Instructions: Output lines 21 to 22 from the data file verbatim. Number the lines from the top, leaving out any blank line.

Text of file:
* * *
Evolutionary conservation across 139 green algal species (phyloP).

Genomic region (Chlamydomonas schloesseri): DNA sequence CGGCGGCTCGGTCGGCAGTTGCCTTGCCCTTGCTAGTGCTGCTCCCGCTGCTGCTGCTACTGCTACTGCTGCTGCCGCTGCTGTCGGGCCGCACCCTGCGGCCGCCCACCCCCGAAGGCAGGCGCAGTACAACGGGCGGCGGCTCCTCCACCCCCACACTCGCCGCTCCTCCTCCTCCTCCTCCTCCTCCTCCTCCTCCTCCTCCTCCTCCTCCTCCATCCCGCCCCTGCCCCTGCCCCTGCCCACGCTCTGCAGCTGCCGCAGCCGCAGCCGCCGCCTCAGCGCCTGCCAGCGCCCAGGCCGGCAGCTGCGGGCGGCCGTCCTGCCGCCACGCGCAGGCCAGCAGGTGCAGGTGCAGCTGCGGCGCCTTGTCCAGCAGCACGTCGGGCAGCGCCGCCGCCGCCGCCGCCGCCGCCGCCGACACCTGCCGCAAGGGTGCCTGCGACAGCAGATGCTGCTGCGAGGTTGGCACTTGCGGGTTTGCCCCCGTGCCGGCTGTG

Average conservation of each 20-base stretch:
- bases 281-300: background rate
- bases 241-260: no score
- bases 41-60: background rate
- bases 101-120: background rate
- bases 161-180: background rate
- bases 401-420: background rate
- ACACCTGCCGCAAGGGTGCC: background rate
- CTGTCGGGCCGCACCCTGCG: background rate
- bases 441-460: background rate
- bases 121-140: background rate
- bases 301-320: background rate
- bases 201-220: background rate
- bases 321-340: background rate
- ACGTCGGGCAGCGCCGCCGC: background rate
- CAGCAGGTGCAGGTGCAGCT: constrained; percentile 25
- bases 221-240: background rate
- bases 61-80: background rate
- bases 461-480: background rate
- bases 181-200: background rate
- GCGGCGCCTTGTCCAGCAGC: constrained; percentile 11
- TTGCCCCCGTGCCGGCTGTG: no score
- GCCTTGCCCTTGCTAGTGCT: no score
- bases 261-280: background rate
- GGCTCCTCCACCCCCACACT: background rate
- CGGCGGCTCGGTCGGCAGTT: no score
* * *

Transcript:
- bases 461-480: background rate
- bases 181-200: background rate